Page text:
WHY CARRY OUT THIS PROJECT IN NONGOV? 1. The World Health Organisation states that the nearest health centre to a community should not be located more than three (3) kilometres away. This condition is not being met in Nongov Village. 2. Nongov Village is not easily accessible by vehicles as some parts of the uneven road are ridden with gullies and small rocks which can easily damage vehicles plying the route; these make it difficult for the movement of people, especially during the rainy season. 3. The capacity of the nearest health post is grossly inadequate in responding to the basic health needs of the people of Nongov, considering the population of over 10,000 people. 4. Women in Nongov, including the wives of the chiefs, still give birth on banana leaves, a rather unhealthy practice that endangers the lives of women and their would-be offspring. (It is culturally acceptable for the women to give birth in hospitals.) 5. Malaria, Hepatitis, acute dysentery, ringworm, Sexually Transmitted Diseases, and HIV/AIDS are some of the most common health conditions in the locality. This calls for urgent attention.

BENEFITS OF PROJECT TO THE HOST COMMUNITY: Here are some of the potential benefits of carrying out the project: 1. Marked improvement in healthy practices and easy access to affordable health care by the people of Nongov Village 2. Value-reorientation of the people towards wholesome living through advocacy, trainings and sensitization 3. Reduction of child mortality 4. Improved maternal health 5. Control of HIV/AIDS, Malaria and other related diseases 6. Development of a global partnership for development 7. Employment of the local labour force in the construction projects/tasks, thereby creating short-term employment for the community people 8. Community participation and ownership of the project: the people would develop a sense of commitment and ownership in the achievement of the millennium development goals in their locality 9. Further development: it is also hoped that this project would bring more attention to the host community, and this would attract more attention from the government as well as donors and volunteers for further developmental work in the community

PROJECT PARTNERS: Talks are in progress with the following parties to support the project, even beyond completion of this first phase – i.e., the establishment.

The Nongov Community will help in o Mobilisation of the indigenes and residents for community-wide awareness outreach to mark the World Health Day, as well as dialogues with the community’s elders and youth leaders in establishing the primary health centre o Maintenance of the centre and accommodation of its staff, both from NYSC and the Ministry of Health

The Benue State Ministry of Health is being approached to support by o Equipping the primary health centre with all necessary medical equipment and drugs o Staffing the centre with a medical doctor (who would manage the centre), a trained nurse, and a pharmacist o Providing a vehicle and two of its staff (the head of births and an health educator) for sensitization programme to mark the World Health Day 2012 at Nongov Village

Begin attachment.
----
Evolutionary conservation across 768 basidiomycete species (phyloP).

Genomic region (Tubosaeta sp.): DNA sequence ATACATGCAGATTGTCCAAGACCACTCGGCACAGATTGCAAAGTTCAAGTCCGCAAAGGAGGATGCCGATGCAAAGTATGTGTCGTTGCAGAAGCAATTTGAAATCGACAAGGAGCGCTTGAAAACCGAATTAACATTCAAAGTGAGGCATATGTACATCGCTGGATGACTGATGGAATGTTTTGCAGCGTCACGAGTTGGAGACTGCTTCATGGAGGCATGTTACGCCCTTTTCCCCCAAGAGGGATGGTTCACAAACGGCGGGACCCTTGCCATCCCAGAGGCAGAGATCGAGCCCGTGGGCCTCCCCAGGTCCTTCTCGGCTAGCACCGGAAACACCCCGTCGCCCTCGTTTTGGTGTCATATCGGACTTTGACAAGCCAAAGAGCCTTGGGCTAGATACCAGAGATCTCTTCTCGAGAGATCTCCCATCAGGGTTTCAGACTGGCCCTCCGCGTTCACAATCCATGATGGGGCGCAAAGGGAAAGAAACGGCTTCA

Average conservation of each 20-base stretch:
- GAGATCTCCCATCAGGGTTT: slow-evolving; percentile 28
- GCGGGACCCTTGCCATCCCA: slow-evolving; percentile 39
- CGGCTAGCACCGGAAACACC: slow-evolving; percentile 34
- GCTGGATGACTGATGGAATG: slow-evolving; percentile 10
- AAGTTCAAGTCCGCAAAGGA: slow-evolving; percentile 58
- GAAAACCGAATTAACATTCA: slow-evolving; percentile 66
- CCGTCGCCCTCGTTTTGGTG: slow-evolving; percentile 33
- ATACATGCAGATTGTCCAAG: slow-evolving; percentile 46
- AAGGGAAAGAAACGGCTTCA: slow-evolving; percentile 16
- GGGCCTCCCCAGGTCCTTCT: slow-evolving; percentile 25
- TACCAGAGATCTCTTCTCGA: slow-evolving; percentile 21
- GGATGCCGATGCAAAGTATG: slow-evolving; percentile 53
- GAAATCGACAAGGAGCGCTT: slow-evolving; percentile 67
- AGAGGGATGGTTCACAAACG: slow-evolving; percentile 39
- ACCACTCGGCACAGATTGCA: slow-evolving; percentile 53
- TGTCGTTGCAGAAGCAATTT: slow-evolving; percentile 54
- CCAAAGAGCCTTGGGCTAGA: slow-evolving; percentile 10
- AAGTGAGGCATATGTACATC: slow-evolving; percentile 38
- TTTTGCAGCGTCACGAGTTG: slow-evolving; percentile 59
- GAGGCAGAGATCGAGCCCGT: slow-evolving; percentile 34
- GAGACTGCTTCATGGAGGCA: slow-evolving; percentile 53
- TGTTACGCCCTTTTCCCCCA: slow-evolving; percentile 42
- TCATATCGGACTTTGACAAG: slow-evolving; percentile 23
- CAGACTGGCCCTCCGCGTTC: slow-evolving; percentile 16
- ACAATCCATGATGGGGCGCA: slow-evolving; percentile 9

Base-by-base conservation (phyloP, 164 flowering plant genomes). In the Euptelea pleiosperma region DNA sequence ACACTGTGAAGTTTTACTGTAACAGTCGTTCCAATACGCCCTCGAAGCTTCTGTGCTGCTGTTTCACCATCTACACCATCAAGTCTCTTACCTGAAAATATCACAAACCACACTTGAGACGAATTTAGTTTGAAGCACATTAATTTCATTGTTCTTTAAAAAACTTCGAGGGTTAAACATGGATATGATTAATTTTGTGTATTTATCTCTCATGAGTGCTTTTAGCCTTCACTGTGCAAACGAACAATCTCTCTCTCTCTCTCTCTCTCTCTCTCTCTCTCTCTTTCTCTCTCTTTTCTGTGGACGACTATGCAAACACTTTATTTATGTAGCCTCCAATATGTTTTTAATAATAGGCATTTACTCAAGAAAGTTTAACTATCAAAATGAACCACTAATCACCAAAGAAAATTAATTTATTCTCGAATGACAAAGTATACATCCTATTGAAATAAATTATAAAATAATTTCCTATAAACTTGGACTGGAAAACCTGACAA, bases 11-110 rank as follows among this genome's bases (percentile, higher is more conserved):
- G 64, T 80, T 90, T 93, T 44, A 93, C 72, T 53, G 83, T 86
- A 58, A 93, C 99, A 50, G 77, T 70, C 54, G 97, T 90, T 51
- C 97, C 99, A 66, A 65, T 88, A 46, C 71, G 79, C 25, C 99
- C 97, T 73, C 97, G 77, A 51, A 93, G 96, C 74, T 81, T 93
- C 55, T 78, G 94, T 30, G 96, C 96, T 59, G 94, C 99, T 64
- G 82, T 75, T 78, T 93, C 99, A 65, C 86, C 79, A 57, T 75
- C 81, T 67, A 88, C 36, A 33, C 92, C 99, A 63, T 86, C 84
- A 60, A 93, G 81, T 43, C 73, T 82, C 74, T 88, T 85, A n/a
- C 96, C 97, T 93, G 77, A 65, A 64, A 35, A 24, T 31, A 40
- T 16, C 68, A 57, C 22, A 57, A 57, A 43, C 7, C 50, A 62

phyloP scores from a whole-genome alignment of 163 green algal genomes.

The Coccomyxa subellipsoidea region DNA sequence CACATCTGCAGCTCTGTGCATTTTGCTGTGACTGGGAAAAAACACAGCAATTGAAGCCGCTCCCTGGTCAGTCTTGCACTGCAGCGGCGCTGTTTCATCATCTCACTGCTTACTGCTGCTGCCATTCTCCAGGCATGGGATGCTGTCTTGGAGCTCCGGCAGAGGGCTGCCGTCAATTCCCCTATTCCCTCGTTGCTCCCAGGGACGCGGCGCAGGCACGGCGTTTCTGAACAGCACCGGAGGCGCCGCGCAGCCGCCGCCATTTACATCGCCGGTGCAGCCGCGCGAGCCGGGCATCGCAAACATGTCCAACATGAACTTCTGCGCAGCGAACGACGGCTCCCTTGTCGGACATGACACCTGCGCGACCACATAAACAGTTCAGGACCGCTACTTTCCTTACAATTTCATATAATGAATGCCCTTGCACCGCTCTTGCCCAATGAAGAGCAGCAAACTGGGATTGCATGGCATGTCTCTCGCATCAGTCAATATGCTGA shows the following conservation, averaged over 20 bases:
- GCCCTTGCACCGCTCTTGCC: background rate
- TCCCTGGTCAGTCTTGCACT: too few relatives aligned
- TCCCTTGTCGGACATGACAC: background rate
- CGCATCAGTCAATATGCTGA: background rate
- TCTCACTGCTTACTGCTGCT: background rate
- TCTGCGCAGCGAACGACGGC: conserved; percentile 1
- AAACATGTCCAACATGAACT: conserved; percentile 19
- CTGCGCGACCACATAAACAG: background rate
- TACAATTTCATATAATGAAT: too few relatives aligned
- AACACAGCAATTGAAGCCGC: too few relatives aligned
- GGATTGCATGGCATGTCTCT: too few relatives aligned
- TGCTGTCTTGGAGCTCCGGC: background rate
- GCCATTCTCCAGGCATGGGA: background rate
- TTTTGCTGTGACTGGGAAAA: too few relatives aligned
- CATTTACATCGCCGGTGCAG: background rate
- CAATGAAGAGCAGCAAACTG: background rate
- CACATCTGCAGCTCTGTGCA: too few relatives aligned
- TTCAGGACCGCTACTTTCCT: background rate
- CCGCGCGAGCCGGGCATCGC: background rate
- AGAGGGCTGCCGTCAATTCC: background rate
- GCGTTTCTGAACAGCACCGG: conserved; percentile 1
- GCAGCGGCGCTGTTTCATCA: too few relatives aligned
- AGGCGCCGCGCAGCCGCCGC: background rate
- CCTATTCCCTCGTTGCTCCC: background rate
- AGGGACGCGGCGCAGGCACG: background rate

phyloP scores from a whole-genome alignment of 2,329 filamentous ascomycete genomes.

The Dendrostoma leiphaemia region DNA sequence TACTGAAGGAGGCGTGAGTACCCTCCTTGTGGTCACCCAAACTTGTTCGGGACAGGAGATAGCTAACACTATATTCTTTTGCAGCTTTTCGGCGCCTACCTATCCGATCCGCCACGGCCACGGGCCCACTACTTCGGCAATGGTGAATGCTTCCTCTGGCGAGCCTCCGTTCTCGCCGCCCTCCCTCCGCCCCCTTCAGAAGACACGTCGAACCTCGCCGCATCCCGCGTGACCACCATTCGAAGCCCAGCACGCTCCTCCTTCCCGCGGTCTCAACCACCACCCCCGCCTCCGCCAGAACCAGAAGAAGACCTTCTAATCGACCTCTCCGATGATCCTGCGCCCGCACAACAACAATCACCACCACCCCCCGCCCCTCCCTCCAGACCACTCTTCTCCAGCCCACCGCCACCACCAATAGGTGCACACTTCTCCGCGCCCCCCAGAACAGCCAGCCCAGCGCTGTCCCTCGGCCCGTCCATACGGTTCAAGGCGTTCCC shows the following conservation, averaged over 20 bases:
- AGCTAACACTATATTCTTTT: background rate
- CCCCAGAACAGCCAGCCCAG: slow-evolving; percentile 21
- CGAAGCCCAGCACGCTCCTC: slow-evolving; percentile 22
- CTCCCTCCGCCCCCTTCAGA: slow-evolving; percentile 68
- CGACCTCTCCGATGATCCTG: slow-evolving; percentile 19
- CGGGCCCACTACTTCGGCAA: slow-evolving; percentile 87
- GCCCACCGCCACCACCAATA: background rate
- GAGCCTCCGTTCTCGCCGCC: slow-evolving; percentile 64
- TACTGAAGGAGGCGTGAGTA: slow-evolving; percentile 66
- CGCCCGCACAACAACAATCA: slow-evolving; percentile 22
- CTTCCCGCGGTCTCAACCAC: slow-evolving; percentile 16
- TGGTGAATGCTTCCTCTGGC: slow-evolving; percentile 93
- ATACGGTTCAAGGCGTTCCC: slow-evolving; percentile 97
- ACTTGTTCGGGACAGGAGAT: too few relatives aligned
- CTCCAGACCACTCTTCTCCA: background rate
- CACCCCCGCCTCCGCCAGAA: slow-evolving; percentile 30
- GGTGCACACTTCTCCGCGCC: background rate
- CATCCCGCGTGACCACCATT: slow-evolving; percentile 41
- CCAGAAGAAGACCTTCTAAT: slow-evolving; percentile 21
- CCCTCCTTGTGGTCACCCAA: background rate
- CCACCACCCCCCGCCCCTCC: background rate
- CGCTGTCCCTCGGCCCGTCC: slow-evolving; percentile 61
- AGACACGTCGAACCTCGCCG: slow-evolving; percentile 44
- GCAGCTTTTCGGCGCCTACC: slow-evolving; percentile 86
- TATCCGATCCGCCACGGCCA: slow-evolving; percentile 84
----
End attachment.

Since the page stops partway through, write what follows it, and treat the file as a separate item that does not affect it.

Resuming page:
National Youth Service Corps, Benue State o Posting of Youth Corps members: a doctor, a pharmacist, a nurse and peer educator trainers on completion of the project, for sustainability and effective service provision in the community

Individual and corporate project sponsors o Provision of funds and other materials for building project and borehole construction o Awareness creation and support in fund raising drives for the project

SOURCES OF FUNDS FOR PROJECT These projects will be funded through donations and support by members of the community, the Benue State Ministry of Health, Makurdi, and as many people in my networks who share the ideals of this initiative

DURATION OF PROJECT: The first phase of this Project is expected to span a period of thirteen weeks, beginning from Monday, February 27th, 2012 (consultations and proposal submission) and ending in the week of Monday, May 28th, 2012.

CONTACT DETAILS: For further enquiries concerning the project, kindly call 0803 335 4965 or 0802 582 0901, or send an e-mail to gbengaawomodu@gmail.com.

DONATIONS & FINANCIAL SUPPORT FOR THE PROJECT: Through this medium, I solicit financial support and otherwise from everyone who shares in the ideals of this project. Considering the short timeline for the first phase, financial support/donations can be paid into the account below. Please send an e-mail to gbengaawomodu@gmail.com and/or an SMS to 08033354965 or 08025820901 with the payment details for confirmation and proper records, as each donation will be acknowledged and documentation made available at the end of the project, for transparency and easy tracking.

Account Name: AWOMODU Olugbenga Akinsanya

Bank: Ecobank

Account Number: 0061802372

Kindly help share this post within your networks, on and off the social media. Thanks!

**For further details about the project, click to download a PDF copy of The Nongov Community Primary Health Centre Project_ May 2012_ final_ by Gbenga Awomodu.

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Gbenga Awomodu is a Batch B (2011/2012) NYSC member serving at the Ministry of Commerce and Industries, Makurdi, Benue State. Also an editorial assistant with BellNaija.com, Africa’s foremost fashion, entertainment and lifestyle blog, where he interviews some of Nigeria’s best young minds, writes a bi-monthly column “On Becoming a Man” and other random posts, he has served as the transitional Music Director of the Nigeria Christian Corpers’ Fellowship, Benue State Chapter, and is passionate about driving positive change through advocacy and implementation of social development projects. In June 2007, he assessed sixteen partner organisations in four Northern States – Nasarawa, Bauchi, Borno and Kaduna – working on the David & Lucille Packard Foundation sponsored Expanded Access to Sexuality Education (EASE) Project in North-Eastern Nigeria. He multitasked, interviewing principal officers, staff and beneficiaries, taking snapshots, writing a story on each organisation visited, amongst other related tasks.